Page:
Getting Around

Students with disabilities at the University of Oregon discuss their lives.

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00:54Copy video clip URL Title: “Getting Around.”¬†Footage of Dave Maloney, a student with a prosthetic hand/arm, trying to purchase a Snickers bar from a vending machine. It gets stuck, but he¬†succeeds with the help of another student and then painstakingly packs his backpack–which is carried by a guide dog–for class.

02:57Copy video clip URL Paul Triantafilos has a congenital deformity that suppressed the growth of his lower extremities. Despite this, he’s had a number of “high-profile” jobs working with the public. “People at first are very uncomfortable around me,” he says. “They’re not sure of what to say. Sometimes people are afraid to touch me because they’re afraid they might hurt me–I’m not fragile!”

07:02Copy video clip URL Jackie King, a student with psychomotor epilepsy, waits for the bus because she can’t drive. The camera cuts to shots of her working on a computer, meeting with a professor, and going about her day-to-day life as a journalism student on campus. “I have struggled through college–I’ve had to withdraw twice,” she says. “My biggest struggle in school has simply been sitting down and taking tests. It’s common among epileptics that they have something called short-term memory loss. It’s so hard for me to memorize things in such a short amount of time.”

09:13Copy video clip URL King feels that her neurological disorder is misunderstood by her fellow students. “My main purpose in speaking in this video is to emphasize to people that I do have a disability. People assume that because it is so-called ‘in the head’–that it’s neurological–that I have no physical ailment whatsoever.”

10:39Copy video clip URL Fred Gauble, a blind student, talks about coming to the University of Oregon and breaking barriers as the first blind student in his department. He studies speech pathology, and hopes to work with children. “They seem resistant to trying to make accommodations,” he says of his department. “They seem resistant to just be verbally expressive about what they’re doing up there [on the board], and in the area of getting materials recorded, since I’m a non-Braille user.”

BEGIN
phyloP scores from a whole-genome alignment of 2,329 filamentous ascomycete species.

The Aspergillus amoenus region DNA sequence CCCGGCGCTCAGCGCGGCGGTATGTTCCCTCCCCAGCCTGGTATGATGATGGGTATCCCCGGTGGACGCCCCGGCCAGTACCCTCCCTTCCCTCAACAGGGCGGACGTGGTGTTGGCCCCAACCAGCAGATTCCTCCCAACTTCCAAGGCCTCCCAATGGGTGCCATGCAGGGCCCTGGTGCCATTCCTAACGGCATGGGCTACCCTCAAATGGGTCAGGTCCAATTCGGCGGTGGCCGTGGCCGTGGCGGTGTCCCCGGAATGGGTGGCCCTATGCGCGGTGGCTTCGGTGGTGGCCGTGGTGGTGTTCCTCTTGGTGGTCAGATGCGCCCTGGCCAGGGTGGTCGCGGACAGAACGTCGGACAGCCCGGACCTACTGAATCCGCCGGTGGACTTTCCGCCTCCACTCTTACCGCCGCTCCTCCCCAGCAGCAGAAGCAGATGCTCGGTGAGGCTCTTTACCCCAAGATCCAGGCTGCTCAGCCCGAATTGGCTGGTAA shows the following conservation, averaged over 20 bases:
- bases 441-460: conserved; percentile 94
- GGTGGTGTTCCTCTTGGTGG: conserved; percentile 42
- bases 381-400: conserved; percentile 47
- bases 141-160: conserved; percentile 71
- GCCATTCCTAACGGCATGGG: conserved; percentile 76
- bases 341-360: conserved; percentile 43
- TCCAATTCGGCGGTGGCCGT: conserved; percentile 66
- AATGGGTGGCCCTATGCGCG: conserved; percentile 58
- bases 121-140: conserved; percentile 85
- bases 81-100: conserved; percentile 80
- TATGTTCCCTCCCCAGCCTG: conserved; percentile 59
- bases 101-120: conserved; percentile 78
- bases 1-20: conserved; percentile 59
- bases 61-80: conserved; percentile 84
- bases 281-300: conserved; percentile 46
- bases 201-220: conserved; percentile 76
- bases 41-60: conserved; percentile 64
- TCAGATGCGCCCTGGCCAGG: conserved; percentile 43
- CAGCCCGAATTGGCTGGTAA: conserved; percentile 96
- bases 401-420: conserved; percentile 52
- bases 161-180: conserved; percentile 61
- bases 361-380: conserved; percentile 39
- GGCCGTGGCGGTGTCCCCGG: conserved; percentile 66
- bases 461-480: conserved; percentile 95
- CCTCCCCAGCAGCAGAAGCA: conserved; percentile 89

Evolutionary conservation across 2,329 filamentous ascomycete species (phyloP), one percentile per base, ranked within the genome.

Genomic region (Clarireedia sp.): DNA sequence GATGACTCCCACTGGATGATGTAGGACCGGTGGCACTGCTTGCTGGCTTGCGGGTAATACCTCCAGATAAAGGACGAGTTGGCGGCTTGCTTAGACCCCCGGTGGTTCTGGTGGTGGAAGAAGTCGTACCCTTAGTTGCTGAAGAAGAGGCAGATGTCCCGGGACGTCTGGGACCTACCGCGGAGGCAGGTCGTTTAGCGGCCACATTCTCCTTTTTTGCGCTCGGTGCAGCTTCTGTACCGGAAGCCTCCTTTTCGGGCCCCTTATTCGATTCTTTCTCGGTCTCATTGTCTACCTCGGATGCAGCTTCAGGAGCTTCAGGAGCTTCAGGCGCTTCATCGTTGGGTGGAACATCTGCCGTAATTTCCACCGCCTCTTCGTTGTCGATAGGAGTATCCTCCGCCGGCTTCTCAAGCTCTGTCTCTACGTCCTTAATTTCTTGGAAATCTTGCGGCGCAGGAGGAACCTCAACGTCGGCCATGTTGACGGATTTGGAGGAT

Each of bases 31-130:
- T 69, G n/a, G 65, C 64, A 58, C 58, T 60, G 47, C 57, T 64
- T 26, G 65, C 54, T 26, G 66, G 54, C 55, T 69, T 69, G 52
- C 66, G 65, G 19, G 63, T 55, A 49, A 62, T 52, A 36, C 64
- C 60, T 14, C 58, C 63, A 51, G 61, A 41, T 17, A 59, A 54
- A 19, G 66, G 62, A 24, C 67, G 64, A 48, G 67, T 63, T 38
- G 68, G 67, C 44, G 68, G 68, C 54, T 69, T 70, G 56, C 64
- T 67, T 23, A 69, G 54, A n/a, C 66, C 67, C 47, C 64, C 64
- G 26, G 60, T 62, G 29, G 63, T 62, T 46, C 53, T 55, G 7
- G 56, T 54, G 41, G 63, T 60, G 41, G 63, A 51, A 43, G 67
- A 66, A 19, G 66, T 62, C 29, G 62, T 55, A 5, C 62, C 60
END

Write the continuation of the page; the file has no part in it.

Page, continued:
14:38Copy video clip URL Footage of Donna Sower, a visually impaired student, working with enlargement software on a computer.

16:21Copy video clip URL Kelly Wickham, a wheelchair-bound student, talks about the freedom that having a van equipped for her to drive has afforded her. Having a brother with Down’s syndrome has pushed her to become more independent. “I’ve always been kind of outspoken, tend to be kind of rambunctious in class to prove that I’m just like everyone else,” she says. “Not only do they expect that you might have a mental limitation, but that you might be shy, and quiet, and very timid.”

21:55Copy video clip URL Kathleen Capps, a professor and PhD candidate in English at the University, has a dual disability: she is blind and deaf. She is an enthusiastic teacher, but can’t use a blackboard and relies on a sign language interpreter to interact with students. “There’s a lot of resistance to using sign language in education … because there is a time lag,” she explains. “I try to speed things up by guessing or anticipating what a person is going to say.”

25:48Copy video clip URL Capps talks about her experiences teaching freshman English courses. “I think because they’re confronting me, a person with disabilities, for the first time in their lives–and they’re scared, they’re neurotic, because they’re freshmen–I’ve had students come in, see me using a sign language interpreter, and drop the class.”

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